Moonlight Hide and Seek is a dazzling, beautiful app. Not only does this
app help your child master subtraction facts and develop logical
reasoning, it also entertains them with a great story and introduces
them to the world of intriguing night animals.
Trying to find a game for your child, one that is fun and yet filled with educational possibilities? You are in the right place.
Moonlight Hide and Seek is designed to offer you a charming story with a wide range of basic math challenges that will help your child learn to see math more as a visual poem.
Here’s how you play:
The setting is a country style house surrounded by nature and on a full moon night.
Your child chooses one of nine nocturnal animals from a gallery.
Then they select a number between 1 and 9 to begin.
Moonlight Hide and Seek will hide some of the selected animals and keep some of them visible.
Your child will use math skills to figure out how many are hidden, to add up to their selected number. The player then picks a new night animal and a new number. In the end the moon sets, and the animals fly and skitter away, leaving 0 animals in the yard.
Along the way, fun facts about how the animals live at night, what they eat, even how they sound, are all part of the experience.
Moonlight Hide and Seek makes the entire learning experience fun, interactive, and visually amazing!
With lots of replay value, tons of content and a charming story for your child, this game is sure to be a hit.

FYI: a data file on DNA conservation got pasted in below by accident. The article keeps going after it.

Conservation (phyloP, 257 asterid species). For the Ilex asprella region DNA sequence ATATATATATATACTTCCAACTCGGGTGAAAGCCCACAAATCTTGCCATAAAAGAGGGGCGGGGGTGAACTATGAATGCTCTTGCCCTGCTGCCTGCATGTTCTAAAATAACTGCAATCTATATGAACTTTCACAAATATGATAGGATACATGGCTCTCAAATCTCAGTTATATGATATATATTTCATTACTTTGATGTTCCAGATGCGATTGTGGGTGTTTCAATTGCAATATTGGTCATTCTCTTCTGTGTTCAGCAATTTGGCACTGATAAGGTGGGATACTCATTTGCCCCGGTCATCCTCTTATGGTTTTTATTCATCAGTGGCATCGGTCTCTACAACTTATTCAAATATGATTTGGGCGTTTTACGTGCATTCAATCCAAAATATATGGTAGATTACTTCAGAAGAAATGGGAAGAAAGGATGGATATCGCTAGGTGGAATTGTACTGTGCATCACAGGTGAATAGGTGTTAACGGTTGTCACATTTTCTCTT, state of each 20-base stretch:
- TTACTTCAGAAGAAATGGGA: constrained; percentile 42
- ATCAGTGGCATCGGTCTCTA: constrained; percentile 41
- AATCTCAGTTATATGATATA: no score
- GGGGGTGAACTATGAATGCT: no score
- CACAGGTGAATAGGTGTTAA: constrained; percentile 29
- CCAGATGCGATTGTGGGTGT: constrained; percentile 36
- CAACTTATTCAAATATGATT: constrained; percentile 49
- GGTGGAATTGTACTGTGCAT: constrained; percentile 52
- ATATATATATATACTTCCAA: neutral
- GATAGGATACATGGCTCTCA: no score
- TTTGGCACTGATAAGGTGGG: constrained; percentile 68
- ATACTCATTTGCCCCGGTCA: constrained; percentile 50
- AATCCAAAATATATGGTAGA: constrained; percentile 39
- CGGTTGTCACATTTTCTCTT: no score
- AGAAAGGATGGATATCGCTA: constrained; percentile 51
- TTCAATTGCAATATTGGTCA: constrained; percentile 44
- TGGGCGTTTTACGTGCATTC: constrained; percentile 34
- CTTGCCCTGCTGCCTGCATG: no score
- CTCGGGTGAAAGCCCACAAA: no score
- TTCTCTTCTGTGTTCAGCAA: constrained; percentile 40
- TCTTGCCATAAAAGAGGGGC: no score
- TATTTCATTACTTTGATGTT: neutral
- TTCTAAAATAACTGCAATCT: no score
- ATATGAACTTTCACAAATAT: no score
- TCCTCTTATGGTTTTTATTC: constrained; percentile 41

Narrated by Betsy Franco. She is the award-winning author of over eighty published books, including picture books, poetry collections, and novels. She is known for making science and math creative and fun.
Art work by Tom Franco, a nationally exhibiting sculptor and painter and director of the Firehouse Art Collective in Berkeley California.
App development by Anita Weil. She is a co-founder of Weily Apps and writes children’s applications for mobile devices.
This app will help students master the following Common Core Math Standards:
Count forward beginning from a given number within the known sequence (instead of having to begin at 1).
When counting objects, say the number names in the standard order, pairing each object with one and only one number name and each number name with one and only one object.
Understand that the last number name said tells the number of objects counted. The number of objects is the same regardless of their arrangement or the order in which they were counted.
Understand that each successive number name refers to a quantity that is one larger.
Represent addition and subtraction with objects, fingers, mental images, drawings1, sounds (e.g., claps), acting out situations, verbal explanations, expressions, or equations.
Apply properties of operations as strategies to add and subtract.2 Examples: If 8 + 3 = 11 is known, then 3 + 8 = 11 is also known. (Commutative property of addition.) To add 2 + 6 + 4, the second two numbers can be added to make a ten, so 2 + 6 + 4 = 2 + 10 = 12. (Associative property of addition.)
Determine the unknown whole number in an addition or subtraction equation relating three whole numbers. For example, determine the unknown number that makes the equation true in each of the equations 8 + ? = 11, 5 = _ - 3, 6 + 6 = _.
We are a member of “Know What’s Inside”.
Weily Apps PRIVACY DISCLOSURE
- does not contain 3rd party ads
- does not contain in-app purchases
- does not contain integration with social networks.
- does not use 3rd party analytics/data collection tools.
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